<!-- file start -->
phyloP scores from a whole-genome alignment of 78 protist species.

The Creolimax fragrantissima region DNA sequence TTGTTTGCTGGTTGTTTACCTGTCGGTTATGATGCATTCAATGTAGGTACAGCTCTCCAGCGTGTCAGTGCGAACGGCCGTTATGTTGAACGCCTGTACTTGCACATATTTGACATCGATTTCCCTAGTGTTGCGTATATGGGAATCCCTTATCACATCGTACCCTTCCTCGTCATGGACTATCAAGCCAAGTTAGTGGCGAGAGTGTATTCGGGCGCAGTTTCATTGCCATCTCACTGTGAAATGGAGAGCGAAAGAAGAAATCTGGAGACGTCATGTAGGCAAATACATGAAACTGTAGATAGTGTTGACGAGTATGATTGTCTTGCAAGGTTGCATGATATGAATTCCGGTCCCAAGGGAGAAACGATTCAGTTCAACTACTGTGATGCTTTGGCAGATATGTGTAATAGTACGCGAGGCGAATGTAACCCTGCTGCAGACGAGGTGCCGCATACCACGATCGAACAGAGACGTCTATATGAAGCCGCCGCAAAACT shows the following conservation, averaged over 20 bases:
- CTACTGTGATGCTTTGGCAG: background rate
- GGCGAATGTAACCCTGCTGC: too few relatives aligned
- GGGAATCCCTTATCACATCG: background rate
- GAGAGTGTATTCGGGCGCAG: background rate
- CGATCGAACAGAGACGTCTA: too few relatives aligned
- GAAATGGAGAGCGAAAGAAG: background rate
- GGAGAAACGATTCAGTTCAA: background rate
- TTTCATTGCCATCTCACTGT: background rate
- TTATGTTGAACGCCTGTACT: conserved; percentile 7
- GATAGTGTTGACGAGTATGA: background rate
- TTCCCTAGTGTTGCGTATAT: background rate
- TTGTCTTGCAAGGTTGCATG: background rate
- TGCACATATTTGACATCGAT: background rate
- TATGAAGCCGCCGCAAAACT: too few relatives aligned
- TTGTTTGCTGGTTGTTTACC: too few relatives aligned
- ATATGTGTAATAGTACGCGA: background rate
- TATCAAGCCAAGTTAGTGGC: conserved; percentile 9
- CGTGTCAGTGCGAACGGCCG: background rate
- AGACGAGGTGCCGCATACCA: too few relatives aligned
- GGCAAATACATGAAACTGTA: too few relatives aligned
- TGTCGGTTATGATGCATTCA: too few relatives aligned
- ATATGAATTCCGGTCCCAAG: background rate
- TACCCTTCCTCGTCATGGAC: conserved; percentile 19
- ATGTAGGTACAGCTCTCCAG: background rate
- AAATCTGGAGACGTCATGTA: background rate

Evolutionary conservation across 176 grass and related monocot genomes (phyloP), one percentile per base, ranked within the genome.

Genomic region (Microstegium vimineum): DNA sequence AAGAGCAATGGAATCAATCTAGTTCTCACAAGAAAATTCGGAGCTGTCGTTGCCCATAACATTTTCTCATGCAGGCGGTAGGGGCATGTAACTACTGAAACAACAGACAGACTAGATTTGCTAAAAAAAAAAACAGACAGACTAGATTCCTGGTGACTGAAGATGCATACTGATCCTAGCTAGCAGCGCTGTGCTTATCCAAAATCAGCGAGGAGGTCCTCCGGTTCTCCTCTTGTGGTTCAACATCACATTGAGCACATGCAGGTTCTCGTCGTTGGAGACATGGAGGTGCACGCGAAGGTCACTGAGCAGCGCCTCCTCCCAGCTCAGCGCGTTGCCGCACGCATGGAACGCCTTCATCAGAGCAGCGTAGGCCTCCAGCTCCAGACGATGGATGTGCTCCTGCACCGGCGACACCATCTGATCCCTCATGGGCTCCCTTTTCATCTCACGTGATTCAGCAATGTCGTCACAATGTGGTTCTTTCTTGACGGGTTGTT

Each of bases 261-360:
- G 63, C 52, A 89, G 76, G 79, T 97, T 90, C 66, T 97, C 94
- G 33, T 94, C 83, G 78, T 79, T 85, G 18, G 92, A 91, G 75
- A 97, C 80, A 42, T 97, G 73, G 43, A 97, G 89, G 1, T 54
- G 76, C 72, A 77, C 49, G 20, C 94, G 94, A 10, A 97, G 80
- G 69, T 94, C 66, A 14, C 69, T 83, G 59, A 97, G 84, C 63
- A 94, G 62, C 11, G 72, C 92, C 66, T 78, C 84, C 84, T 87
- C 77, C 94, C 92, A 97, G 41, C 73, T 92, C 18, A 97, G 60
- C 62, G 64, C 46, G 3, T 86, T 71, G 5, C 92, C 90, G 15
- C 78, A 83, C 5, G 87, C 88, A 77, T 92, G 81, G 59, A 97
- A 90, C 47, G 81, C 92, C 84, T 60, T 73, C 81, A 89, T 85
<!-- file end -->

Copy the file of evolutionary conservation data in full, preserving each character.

phyloP scores from a whole-genome alignment of 78 protist species.

The Creolimax fragrantissima region DNA sequence TTGTTTGCTGGTTGTTTACCTGTCGGTTATGATGCATTCAATGTAGGTACAGCTCTCCAGCGTGTCAGTGCGAACGGCCGTTATGTTGAACGCCTGTACTTGCACATATTTGACATCGATTTCCCTAGTGTTGCGTATATGGGAATCCCTTATCACATCGTACCCTTCCTCGTCATGGACTATCAAGCCAAGTTAGTGGCGAGAGTGTATTCGGGCGCAGTTTCATTGCCATCTCACTGTGAAATGGAGAGCGAAAGAAGAAATCTGGAGACGTCATGTAGGCAAATACATGAAACTGTAGATAGTGTTGACGAGTATGATTGTCTTGCAAGGTTGCATGATATGAATTCCGGTCCCAAGGGAGAAACGATTCAGTTCAACTACTGTGATGCTTTGGCAGATATGTGTAATAGTACGCGAGGCGAATGTAACCCTGCTGCAGACGAGGTGCCGCATACCACGATCGAACAGAGACGTCTATATGAAGCCGCCGCAAAACT shows the following conservation, averaged over 20 bases:
- CTACTGTGATGCTTTGGCAG: background rate
- GGCGAATGTAACCCTGCTGC: too few relatives aligned
- GGGAATCCCTTATCACATCG: background rate
- GAGAGTGTATTCGGGCGCAG: background rate
- CGATCGAACAGAGACGTCTA: too few relatives aligned
- GAAATGGAGAGCGAAAGAAG: background rate
- GGAGAAACGATTCAGTTCAA: background rate
- TTTCATTGCCATCTCACTGT: background rate
- TTATGTTGAACGCCTGTACT: conserved; percentile 7
- GATAGTGTTGACGAGTATGA: background rate
- TTCCCTAGTGTTGCGTATAT: background rate
- TTGTCTTGCAAGGTTGCATG: background rate
- TGCACATATTTGACATCGAT: background rate
- TATGAAGCCGCCGCAAAACT: too few relatives aligned
- TTGTTTGCTGGTTGTTTACC: too few relatives aligned
- ATATGTGTAATAGTACGCGA: background rate
- TATCAAGCCAAGTTAGTGGC: conserved; percentile 9
- CGTGTCAGTGCGAACGGCCG: background rate
- AGACGAGGTGCCGCATACCA: too few relatives aligned
- GGCAAATACATGAAACTGTA: too few relatives aligned
- TGTCGGTTATGATGCATTCA: too few relatives aligned
- ATATGAATTCCGGTCCCAAG: background rate
- TACCCTTCCTCGTCATGGAC: conserved; percentile 19
- ATGTAGGTACAGCTCTCCAG: background rate
- AAATCTGGAGACGTCATGTA: background rate

Evolutionary conservation across 176 grass and related monocot genomes (phyloP), one percentile per base, ranked within the genome.

Genomic region (Microstegium vimineum): DNA sequence AAGAGCAATGGAATCAATCTAGTTCTCACAAGAAAATTCGGAGCTGTCGTTGCCCATAACATTTTCTCATGCAGGCGGTAGGGGCATGTAACTACTGAAACAACAGACAGACTAGATTTGCTAAAAAAAAAAACAGACAGACTAGATTCCTGGTGACTGAAGATGCATACTGATCCTAGCTAGCAGCGCTGTGCTTATCCAAAATCAGCGAGGAGGTCCTCCGGTTCTCCTCTTGTGGTTCAACATCACATTGAGCACATGCAGGTTCTCGTCGTTGGAGACATGGAGGTGCACGCGAAGGTCACTGAGCAGCGCCTCCTCCCAGCTCAGCGCGTTGCCGCACGCATGGAACGCCTTCATCAGAGCAGCGTAGGCCTCCAGCTCCAGACGATGGATGTGCTCCTGCACCGGCGACACCATCTGATCCCTCATGGGCTCCCTTTTCATCTCACGTGATTCAGCAATGTCGTCACAATGTGGTTCTTTCTTGACGGGTTGTT

Each of bases 261-360:
- G 63, C 52, A 89, G 76, G 79, T 97, T 90, C 66, T 97, C 94
- G 33, T 94, C 83, G 78, T 79, T 85, G 18, G 92, A 91, G 75
- A 97, C 80, A 42, T 97, G 73, G 43, A 97, G 89, G 1, T 54
- G 76, C 72, A 77, C 49, G 20, C 94, G 94, A 10, A 97, G 80
- G 69, T 94, C 66, A 14, C 69, T 83, G 59, A 97, G 84, C 63
- A 94, G 62, C 11, G 72, C 92, C 66, T 78, C 84, C 84, T 87
- C 77, C 94, C 92, A 97, G 41, C 73, T 92, C 18, A 97, G 60
- C 62, G 64, C 46, G 3, T 86, T 71, G 5, C 92, C 90, G 15
- C 78, A 83, C 5, G 87, C 88, A 77, T 92, G 81, G 59, A 97
- A 90, C 47, G 81, C 92, C 84, T 60, T 73, C 81, A 89, T 85